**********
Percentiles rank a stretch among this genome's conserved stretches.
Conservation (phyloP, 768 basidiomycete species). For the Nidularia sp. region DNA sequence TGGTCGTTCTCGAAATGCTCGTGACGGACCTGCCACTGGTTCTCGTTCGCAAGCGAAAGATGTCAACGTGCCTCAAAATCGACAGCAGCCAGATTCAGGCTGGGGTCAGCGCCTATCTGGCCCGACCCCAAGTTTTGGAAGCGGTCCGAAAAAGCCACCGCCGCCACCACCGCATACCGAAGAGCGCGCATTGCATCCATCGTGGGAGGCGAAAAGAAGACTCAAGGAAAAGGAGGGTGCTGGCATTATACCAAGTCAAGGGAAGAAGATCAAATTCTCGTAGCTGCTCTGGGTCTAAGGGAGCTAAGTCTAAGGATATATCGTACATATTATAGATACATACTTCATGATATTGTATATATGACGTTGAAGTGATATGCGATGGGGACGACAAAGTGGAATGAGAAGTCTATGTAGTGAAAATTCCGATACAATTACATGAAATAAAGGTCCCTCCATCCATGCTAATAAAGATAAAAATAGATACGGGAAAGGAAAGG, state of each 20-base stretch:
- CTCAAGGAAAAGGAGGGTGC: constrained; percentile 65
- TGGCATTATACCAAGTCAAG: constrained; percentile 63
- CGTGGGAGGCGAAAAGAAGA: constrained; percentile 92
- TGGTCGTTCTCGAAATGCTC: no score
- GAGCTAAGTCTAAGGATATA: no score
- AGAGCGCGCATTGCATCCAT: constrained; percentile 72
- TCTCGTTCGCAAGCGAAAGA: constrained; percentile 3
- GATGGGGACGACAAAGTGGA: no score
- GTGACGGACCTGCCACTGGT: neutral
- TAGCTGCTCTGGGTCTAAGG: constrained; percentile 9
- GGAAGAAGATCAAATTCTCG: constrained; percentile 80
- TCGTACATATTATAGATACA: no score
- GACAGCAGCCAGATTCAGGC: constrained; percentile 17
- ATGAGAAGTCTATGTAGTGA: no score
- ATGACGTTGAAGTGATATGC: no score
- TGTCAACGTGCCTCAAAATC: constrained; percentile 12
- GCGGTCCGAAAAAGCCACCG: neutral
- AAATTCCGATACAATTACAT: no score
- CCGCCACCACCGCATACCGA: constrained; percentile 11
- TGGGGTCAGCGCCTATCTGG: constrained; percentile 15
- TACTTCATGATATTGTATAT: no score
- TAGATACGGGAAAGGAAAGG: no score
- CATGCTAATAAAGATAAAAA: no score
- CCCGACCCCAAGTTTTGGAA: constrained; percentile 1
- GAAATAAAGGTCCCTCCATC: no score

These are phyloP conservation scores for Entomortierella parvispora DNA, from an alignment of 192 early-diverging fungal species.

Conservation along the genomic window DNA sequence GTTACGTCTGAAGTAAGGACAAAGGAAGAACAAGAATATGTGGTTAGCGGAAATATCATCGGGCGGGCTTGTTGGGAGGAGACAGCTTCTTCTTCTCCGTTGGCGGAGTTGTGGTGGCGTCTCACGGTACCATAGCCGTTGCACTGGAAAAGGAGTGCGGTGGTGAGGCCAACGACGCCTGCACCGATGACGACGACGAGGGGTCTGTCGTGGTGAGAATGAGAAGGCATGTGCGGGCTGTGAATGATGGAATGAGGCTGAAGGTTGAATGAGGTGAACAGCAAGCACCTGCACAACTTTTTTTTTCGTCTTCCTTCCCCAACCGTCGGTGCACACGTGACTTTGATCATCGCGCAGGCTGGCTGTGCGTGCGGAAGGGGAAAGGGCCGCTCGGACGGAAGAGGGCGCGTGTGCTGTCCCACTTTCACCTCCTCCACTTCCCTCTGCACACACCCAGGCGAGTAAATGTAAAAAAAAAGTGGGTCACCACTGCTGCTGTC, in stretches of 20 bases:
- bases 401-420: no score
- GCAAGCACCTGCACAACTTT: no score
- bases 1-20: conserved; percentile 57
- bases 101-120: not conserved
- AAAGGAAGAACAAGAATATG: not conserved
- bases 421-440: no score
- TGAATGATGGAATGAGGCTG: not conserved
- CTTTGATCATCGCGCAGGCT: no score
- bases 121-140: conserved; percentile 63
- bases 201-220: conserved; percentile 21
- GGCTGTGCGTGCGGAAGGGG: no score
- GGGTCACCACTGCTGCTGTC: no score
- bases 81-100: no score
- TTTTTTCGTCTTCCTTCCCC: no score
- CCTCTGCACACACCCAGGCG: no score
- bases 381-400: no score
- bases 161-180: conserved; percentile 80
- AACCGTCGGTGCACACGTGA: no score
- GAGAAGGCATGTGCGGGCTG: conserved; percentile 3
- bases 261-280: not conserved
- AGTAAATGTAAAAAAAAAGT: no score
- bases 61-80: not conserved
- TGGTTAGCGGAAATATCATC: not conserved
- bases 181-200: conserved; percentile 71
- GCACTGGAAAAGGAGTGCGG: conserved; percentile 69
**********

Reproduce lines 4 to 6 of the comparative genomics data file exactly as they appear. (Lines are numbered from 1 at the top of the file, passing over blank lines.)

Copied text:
- TGGCATTATACCAAGTCAAG: constrained; percentile 63
- CGTGGGAGGCGAAAAGAAGA: constrained; percentile 92
- TGGTCGTTCTCGAAATGCTC: no score